My Dad was a cowboy.
To my knowledge, he never owned a horse, except, perhaps, when he was a young boy growing up in Nebraska. He didn’t have a ranch, nor any cattle, and he hadn’t lived on more than a half acre of land for more than a half century. And yet, this is what I think of. In many ways, it even feels as if he rode slowly and quietly into the sunset.
I remembered many forgotten things over the last few weeks, most of them good things. I heard from some of my boyhood friends as they told me about his godly influence on their lives. I thought about our conflicts and resolutions, successes, mistakes, and failures.
One of my earliest memories is when I watched him trying to get a can of spray paint to work. I remember the nail…the hammer…and the plume of spray paint blowing up into his face. I am fairly certain I thought it was funny—at first.
I remember long drives to Canada, various vehicle and trailer breakdowns, cowboy hats, and Louis L’Amour westerns. I know everyone in my hometown knew when I got onto the field for a football game because of the hollering from the stands. The referees certainly knew during basketball games—I don’t think I need to tell you why.
We worked together: on the yard, on the swimming pool, on businesses. He seemed to have this thing for mixing and pouring concrete. I think he used it like weed killer in our back yard and patio.
He was always trying something new, without leaving his westerns and cowboy hats very far behind. He made things out of wood, leather, the ubiquitous cure-all Garna-Flex, and, of course, concrete. He always had another, better, new business idea; and some were better than others. But, he always had this faith that all of them would succeed.
The drive to win was a curious complexity. He was a fierce competitor, but at the same time, he wanted everyone to win. He was quick to encourage anyone that if they believed something firmly enough, passionately enough, they could win, too. And if that was true, there were no limits to what someone could do.
He often asked when I was going to run for a political office. And, if not that, when I was going to start coaching football at Kansas State—unless, of course, he had the next multi-million dollar business idea to talk about.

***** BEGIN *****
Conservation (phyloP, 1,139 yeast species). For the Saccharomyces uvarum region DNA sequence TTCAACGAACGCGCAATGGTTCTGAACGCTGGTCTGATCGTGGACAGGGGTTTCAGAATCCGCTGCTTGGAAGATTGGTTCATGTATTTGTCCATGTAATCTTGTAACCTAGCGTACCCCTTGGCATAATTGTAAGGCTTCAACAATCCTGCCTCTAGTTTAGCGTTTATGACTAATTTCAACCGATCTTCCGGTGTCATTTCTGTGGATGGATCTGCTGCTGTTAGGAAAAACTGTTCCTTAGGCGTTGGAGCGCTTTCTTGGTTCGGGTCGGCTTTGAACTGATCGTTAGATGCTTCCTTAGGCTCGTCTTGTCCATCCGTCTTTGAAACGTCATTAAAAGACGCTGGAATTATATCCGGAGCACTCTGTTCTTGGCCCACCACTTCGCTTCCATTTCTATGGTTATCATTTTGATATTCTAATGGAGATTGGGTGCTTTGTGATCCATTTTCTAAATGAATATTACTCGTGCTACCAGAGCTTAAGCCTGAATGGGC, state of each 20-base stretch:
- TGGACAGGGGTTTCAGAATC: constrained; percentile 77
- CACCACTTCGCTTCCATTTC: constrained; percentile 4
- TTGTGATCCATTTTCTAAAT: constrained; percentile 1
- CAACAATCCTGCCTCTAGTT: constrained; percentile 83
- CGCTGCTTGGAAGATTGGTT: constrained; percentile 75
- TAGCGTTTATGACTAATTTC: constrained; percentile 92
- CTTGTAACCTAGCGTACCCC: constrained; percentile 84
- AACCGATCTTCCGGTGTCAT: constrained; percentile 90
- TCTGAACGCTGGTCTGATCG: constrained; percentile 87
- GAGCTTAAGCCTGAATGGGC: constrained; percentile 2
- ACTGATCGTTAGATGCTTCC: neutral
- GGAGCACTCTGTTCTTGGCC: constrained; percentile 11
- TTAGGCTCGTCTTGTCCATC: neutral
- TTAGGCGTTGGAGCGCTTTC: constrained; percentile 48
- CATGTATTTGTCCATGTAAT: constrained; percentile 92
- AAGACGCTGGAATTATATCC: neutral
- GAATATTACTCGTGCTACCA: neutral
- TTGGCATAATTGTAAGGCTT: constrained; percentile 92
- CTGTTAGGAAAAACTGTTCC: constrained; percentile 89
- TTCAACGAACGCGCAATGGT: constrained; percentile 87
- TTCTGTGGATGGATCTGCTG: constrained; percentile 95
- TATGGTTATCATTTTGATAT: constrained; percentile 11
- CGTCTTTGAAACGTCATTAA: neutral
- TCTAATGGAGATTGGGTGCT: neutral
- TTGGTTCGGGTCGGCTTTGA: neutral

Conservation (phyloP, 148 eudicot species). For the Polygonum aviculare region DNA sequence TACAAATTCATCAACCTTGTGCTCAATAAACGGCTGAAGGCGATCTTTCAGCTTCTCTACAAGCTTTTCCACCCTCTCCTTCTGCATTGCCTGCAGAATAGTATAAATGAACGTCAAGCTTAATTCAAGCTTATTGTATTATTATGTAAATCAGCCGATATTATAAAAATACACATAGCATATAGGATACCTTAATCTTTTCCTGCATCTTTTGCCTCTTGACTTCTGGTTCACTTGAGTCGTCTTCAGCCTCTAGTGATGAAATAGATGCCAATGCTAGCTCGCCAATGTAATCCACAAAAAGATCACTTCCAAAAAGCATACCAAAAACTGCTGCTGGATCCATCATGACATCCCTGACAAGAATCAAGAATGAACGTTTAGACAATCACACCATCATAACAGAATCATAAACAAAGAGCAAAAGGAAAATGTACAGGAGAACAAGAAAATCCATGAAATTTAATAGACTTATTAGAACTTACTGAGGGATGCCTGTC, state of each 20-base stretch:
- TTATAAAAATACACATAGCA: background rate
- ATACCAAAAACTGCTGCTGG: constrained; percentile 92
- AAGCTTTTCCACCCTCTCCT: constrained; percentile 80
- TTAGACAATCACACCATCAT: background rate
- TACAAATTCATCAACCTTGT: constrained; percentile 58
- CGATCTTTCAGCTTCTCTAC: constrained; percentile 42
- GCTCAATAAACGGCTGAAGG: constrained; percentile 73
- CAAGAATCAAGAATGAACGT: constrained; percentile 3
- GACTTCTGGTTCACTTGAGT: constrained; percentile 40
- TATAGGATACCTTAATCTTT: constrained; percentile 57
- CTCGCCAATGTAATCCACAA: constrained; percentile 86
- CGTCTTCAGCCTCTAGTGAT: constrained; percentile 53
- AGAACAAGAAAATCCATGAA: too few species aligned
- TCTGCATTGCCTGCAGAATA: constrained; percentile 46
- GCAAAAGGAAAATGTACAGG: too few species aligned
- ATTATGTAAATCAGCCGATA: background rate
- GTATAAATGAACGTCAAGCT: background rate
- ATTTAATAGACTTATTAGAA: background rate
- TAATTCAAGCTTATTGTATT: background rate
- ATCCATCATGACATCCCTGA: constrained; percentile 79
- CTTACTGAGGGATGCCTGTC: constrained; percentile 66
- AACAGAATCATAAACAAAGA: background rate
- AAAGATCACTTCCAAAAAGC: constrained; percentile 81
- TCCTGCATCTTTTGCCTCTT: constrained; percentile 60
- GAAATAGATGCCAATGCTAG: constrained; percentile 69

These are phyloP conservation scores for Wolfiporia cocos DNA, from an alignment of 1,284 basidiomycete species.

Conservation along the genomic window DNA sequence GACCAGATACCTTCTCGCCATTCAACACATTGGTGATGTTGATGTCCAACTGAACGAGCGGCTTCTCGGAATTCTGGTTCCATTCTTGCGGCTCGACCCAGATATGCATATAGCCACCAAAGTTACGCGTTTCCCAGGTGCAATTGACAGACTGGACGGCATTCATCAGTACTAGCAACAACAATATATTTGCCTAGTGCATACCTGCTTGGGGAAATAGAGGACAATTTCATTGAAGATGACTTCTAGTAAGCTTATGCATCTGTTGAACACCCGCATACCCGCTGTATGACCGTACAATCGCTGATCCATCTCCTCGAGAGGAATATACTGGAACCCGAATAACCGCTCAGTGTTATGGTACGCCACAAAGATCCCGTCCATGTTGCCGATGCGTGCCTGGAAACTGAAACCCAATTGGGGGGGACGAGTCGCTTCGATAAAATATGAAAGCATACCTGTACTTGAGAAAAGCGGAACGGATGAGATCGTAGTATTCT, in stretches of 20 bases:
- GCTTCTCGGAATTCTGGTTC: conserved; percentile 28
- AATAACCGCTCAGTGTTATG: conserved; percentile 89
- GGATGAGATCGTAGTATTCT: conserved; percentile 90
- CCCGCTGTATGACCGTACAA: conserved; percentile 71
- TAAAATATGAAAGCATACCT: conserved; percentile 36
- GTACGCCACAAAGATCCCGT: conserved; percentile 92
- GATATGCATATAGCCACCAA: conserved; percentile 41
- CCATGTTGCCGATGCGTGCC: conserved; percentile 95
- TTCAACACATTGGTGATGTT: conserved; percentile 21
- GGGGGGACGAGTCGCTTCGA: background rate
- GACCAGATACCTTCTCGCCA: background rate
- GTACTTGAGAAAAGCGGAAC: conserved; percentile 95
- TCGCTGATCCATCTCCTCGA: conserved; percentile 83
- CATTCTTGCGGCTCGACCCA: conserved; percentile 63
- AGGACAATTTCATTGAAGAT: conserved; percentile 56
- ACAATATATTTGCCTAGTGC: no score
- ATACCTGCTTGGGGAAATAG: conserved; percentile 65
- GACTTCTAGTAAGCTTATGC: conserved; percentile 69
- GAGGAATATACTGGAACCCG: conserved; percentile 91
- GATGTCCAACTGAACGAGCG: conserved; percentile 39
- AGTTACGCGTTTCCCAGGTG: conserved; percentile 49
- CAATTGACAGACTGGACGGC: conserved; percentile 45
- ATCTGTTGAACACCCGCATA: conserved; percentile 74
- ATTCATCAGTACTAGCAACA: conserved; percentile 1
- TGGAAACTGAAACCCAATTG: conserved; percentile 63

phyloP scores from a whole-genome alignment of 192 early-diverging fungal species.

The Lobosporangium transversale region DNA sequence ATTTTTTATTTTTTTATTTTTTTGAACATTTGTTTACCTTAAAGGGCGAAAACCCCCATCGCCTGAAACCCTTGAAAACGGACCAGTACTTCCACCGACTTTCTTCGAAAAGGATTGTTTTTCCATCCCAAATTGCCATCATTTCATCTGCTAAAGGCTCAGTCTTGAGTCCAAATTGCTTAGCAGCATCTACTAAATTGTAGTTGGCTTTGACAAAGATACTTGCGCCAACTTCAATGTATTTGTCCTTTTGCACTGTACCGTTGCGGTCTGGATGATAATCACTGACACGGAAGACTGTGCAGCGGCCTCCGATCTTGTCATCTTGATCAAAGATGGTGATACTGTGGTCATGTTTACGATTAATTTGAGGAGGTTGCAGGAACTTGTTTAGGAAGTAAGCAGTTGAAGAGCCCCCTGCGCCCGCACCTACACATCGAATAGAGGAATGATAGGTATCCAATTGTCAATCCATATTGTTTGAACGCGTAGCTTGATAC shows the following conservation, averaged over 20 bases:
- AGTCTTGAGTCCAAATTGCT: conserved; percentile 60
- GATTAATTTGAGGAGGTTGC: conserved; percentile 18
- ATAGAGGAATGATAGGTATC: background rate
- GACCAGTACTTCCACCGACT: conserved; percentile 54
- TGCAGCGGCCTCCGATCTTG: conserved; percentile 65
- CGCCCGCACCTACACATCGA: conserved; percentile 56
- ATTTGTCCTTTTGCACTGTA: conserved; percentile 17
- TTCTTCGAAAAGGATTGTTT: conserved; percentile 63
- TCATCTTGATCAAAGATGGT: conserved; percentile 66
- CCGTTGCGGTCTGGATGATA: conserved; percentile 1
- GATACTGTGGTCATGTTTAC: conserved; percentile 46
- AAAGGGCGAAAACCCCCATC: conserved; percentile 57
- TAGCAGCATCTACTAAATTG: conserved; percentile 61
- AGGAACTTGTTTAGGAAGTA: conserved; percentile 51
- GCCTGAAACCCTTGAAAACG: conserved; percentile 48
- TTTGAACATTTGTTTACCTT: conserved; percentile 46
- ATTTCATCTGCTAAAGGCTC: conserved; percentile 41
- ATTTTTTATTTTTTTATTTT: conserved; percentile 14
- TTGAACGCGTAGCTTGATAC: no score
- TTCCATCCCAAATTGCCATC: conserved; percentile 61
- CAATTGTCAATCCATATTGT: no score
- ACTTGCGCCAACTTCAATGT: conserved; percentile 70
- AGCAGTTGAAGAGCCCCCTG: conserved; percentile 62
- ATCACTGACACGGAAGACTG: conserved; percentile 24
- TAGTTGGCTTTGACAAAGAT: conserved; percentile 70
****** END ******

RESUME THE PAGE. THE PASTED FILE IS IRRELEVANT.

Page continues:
Although I know he didn’t always have faith, that faith is the most important thing he passed on to me. He led me to Jesus, and for that, I will, quite literally, be eternally grateful. Some of his heritage and his reward is sitting in this room, and I am certain even he is more aware of that now than ever before.
He was by no means perfect, as if any of us could ever approach that designation. But every one of us must recognize that we stand on the shoulders of those who have gone before us.
I can only hope to move his heritage farther and deeper in faith. As he wrestled with his character, may I wrestle with and advance mine. May my son, and my daughters, excel far beyond me in love, righteousness, justice, and faith.
Of all the comforting thoughts, I can see him now with the strivings ended, the questions answered, and his great, unseen Friend by his side. Strangely enough, I can’t quite picture him with a cowboy hat on—so I’m not sure how that works. As for horses, that will be for someone else to decide.
For him it will just be a moment before he sees everyone again. We, however, will have to wait a bit longer.
And that is just as it should be.
Single acts of tyranny may be ascribed to the accidental opinion of a day; but a series of oppressions, begun at a distinguished period and pursued unalterably through every change of ministers, too plainly prove a deliberate, systematic plan of reducing [a people] to slavery.
Thomas Jefferson: Rights of British America, 1774.
"There is all the difference in the world between paying and being paid. The act of paying is perhaps the most uncomfortable infliction that the two orchard thieves entailed upon us. But _being paid_-- what will compare with it? The urbane activity with which a man receives money is really marvelous, considering that we so earnestly believe money to be the root of all earthly ills, and that on no account can a monied man enter heaven. Ah! how cheerfully we consign ourselves to perdition!"
Herman Melville, Moby Dick
And a bit more, in addition to speculating on Apple's upcoming press conference regarding the problem:
Traditionally Apple is a company that likes to arrogantly bury its head in the sand when it comes to any problems with its products, and isn’t shy about trying to bury everyone else’s head in the sand right next to it. And thus far, the firm has done an exemplary job of this head burying when it comes to the iPhone 4 antenna problem.